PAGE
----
Mayor Jeff Palmore said it is premature to go forward with plans to install a digital ham radio repeater system in Pacific because he does not know enough about the project and it’s not his No. 1 priority.

In December 2013, the city approved the purchase of the repeater system that would enable amateur radio operators, “hams,” working in the city’s emergency operations center (EOC) to communicate worldwide in case of a disaster. The city has spent more than $4,000 for the system.

The EOC was wired for the use of ham radio during the city hall expansion to enable the city to use ham volunteers during disasters or emergencies.

When landlines and cell towers are damaged or overloaded following a disaster, ham radio is sometimes the only thing on the air. There is never a charge for the services and equipment provided by hams.

Alderman Mike Pigg sponsored efforts to purchase the necessary equipment and get the ham radios up and running in the Pacific EOC.

Harold Selby, former city administrator and a ham, said since hams bring their own radios to disaster and emergency operations, the city could enter the latest technology in ham radio by purchasing a digital repeater and installing an antenna on one of the two cell towers located on Blackburn Park.

Selby turned to local ham, Bob Masson, to help form the Pacific Meramec Valley Amateur Radio Club (PMVARC) to apply for the federal amateur radio frequencies needed to get on the air.

The installation was delayed in the change of administration following the April election because more information was needed, according to the mayor.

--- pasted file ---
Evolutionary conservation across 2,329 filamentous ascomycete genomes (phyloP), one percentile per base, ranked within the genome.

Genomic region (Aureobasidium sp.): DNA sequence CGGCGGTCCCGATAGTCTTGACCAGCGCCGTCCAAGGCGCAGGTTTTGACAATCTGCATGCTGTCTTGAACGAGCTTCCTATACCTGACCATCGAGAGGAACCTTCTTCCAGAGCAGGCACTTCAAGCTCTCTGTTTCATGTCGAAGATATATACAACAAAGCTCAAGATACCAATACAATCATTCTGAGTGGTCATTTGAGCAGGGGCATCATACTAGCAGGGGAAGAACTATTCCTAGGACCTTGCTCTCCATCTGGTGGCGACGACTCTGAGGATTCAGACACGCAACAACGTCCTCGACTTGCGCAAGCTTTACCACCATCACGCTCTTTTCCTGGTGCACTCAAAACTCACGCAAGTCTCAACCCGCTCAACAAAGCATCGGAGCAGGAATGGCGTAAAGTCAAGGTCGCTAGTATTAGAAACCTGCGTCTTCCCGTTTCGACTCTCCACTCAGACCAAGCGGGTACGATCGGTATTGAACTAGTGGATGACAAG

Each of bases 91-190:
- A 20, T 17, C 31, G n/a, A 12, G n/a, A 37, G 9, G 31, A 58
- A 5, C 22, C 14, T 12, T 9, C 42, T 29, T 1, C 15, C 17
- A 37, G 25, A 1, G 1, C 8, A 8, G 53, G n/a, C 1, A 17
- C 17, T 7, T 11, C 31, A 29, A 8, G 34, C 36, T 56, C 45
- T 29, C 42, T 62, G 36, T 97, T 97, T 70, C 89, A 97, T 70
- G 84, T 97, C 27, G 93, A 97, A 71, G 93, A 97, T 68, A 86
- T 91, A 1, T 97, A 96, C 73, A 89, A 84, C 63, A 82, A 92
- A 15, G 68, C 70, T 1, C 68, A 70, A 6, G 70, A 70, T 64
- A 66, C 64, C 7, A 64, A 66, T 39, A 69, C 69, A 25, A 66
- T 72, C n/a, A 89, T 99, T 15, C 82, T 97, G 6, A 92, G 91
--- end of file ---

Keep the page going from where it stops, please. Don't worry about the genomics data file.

Speaking at the Dec. 2 board of aldermen meeting, Palmore said the former administration started the plan, but he simply did not know enough about ham radio to install the necessary equipment.

“There’s a lot more to this than I realized,” he said.

Palmore asked aldermen to approve a measure to assign engineer Dan Rahn to study the proposal to install the antenna and set up use of the repeater.

Alderman Ed Gass suggested that Rahn talk with Masson, who worked with Selby to assemble the equipment and set up the system to incorporate it into the city’s emergency management process.

Masson, who was present at the meeting, chairs the city’s emergency management committee. He said someone needs to work with the engineer because if he is not a ham radio operator he wouldn’t know how the system works.

“The repeater is only a mechanism that enables the city to use the services of amateur radio operators,” Masson explained. “The city has to have a not-for-profit group to get the frequencies.”

Masson is president of the PMVARC and is the trustee of the club’s federal amateur radio license KDØZEA.

The Missouri Repeater Council, part of the Mid America Coordinating Council, assigns the frequencies from a three-state pool.

Frequencies in the UHF and VHF band were assigned to the PMVARC April 12, giving the club 180 days to install the repeater and get on the air.

Due to the delay in installing the equipment, the club requested and was granted an extension Oct. 20, giving the club another 60 days to get on the air.

Masson said that extension expires Dec. 12. He suggested that the mayor write a letter to show the city’s coordination with emergency management asking for a second extension rather than lose the frequencies.

“These frequencies are allocated based on geographic location,” Masson said. “If they are set up too close to each other, you get interference.”

Palmore asked for approval for Rahn to speak with anyone he needed to talk to, specifically to Masson.

When Masson and Rahn spoke following the meeting they agreed to have a draft of a letter sent to the mayor for his signature requesting that the PMVARC ask for an additional extension for the repeater installation.

Palmore said he personally did not set up the meeting and wanted more time for Rahn to answer more questions before making a request for an extension.

Masson said 22 area hams have joined the Pacific radio club and plans are underway to provide volunteer services to the city’s emergency operations.

Since the approval in December 2013 to purchase the repeater and the cooperation between the city and radio club PMVARC, Masson said it is his hope that the city decides to move on with the project.